retail news in context, analysis with attitude

One MNB reader had a thought regarding Ahold Delhaize USA's announced plans "to transform and expand U.S. supply chain operations over the next three years by investing $480 million, including leases." The investment, the company says, "supports a strategy to transition the supply chain network into a fully-integrated, self-distribution model. The move includes the acquisition of three warehouse assets from C&S Wholesale Grocers and new leases on another two facilities.

This move will also give them the ability to more easily absorb any mergers or acquisitions that may occur…



On another subject, MNB reader Brian Blank wrote:

Interesting piece on Kroger and Walgreen Boots Alliance furthering their team-up efforts.  I hope they do a better job than Target did when it “teamed up” with CVS for its pharmacy and HBC.  Back when we lived in Cincinnati, Kroger’s pharmacy and HBC department were always competitive with the Walmart next door and the Target a block away.  Kroger had our pharmacy business and HBC purchases simply depended on which store we were shopping in when we needed something.  Moving to New England, we have moved our prescriptions around, but kept our HBC purchases divided between Target and Walmart—Walmart being slightly lower priced, but Target being more convenient and a bit nicer to shop in at the time.  Then, when Target decided to hand over their pharmacy and HBC departments to CVS, the prices of HBC items skyrocketed—suddenly the Target private label goods were ringing up as CVS-brand, at CVS prices.  And that was the last time I bought anything of that nature from Target (and truth be told, my overall purchasing at Target dropped precipitously as well).

Brian also had some thoughts about Lord & Taylor's situation:

As to Lord & Taylor, I used to love that store, but I haven’t even set foot in the local one this Christmas shopping season.  Nothing to do with their selection (they actually have a lot of youthful fashions), it all boils down to two things:  they never have sufficient staff, and the staff they do have is somewhat awful (maybe they used to be good, but they’ve been beat down by the company and conditions—I know I couldn’t keep up a good attitude with no one to help me take care of customers; and the condition of the store itself—run-down and ratty (broken chairs, worn carpet, peeling wall covering, etc.).  Such a shame, and I can’t figure out why.  Sure, under May Company ownership, I could see it—May’s store’s were never quite as nice to be in as the cross-mall competition from Federated or Dayton-Hudson.  But when Hudson’s Bay took them over, I expected much better and never saw it.  Now these new owners…feels like the “Millennials are killing” new parent company are “OK, Boomer-ing” L&T to death.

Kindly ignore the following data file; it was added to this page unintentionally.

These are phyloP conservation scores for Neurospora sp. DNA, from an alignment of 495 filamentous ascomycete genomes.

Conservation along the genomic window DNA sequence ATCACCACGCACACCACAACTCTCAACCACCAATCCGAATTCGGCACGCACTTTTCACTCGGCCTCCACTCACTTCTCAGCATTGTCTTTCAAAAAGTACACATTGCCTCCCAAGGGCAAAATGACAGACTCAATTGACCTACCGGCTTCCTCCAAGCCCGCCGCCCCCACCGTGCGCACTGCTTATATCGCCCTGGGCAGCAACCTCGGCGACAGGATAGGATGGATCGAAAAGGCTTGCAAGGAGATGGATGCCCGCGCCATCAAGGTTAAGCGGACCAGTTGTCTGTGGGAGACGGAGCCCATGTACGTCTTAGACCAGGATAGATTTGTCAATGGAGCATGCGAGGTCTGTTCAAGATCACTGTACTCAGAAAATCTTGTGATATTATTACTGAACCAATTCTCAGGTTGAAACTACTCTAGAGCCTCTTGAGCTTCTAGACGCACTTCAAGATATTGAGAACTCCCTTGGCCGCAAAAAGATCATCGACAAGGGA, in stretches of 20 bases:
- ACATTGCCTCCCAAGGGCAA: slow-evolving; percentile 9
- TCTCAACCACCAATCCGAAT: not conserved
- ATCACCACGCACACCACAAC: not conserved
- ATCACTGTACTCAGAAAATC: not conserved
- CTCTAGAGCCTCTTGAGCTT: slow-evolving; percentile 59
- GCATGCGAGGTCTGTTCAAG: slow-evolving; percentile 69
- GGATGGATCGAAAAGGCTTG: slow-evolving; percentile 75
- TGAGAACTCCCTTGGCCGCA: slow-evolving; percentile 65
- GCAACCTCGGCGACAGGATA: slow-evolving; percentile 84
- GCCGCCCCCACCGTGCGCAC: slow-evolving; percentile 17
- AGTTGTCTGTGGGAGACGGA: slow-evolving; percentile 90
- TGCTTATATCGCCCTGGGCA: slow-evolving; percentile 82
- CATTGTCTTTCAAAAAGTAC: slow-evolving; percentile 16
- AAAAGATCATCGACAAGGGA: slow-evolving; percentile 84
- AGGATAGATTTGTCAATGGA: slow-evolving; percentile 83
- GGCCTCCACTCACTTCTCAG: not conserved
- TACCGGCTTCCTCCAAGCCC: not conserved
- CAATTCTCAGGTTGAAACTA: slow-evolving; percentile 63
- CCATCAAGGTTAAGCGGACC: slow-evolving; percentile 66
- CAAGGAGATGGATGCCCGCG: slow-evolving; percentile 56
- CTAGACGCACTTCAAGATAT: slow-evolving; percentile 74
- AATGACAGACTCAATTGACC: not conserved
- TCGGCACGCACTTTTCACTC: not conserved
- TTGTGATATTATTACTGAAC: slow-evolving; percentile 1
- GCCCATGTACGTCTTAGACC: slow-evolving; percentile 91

And regarding Maryland real estate firm St. John Properties, which handed out a total of $10 million in end-of-year bonuses to employees, based on length of tenure, to reward the people who make the company work, one MNB reader wrote:

I loved this article. I fully recognize I'm in a small minority, but when times are good, I truly feel companies need to share the wealth with everyone, not just the C-suite folks. Companies need to focus more on their people and less on what wall street wants or feels it deserves. It's insane we "reward" the institutions we borrowed money from and take away any goodwill from the people actually running the boat.

I remember when I first started with Safeway back in the 90's. At the stores, we were given a bonus and Turkeys/Hams for Thanksgiving and Christmas. Granted, the financial bonus was roughly $100 or less but at least it was something. First,  the bonus went away, but hey, we could earn double time if we worked the holidays. Then about 3 years later, the Turkeys and Hams were gone. Finally, before I left the company, we could get 10% off one grocery order. The store managers, assistant stores managers, district managers and upwards (And IT managers and higher) would continue to receive bonus but the normal worker was left always chasing after that dream of making it to a "full time" position where 40 hours a week was guaranteed.  After 21 years of service on both the retail and IT sides, I left and found a job which surprised me with yearly bonus if certain financial goals are hit. People are the reason companies function. 

No matter how good a CIO/CEO/CFO/President is, no matter how many hours they put in and no matter how many boards they are a member of, if they forget about who is actually doing the work at ground level, I suggest they check their egos and do a reality check.Weakened foundations can only endure so much neglect before either the building collapses or serious issues arise. 

I have a friend who owns a his own fledgling company and he makes sure his people are paid bonuses and are given paid time off/holiday time off. To say his turnover rate is low is an understatement. When people are treated like they matter, then the company does better all around and overall.

KC's View: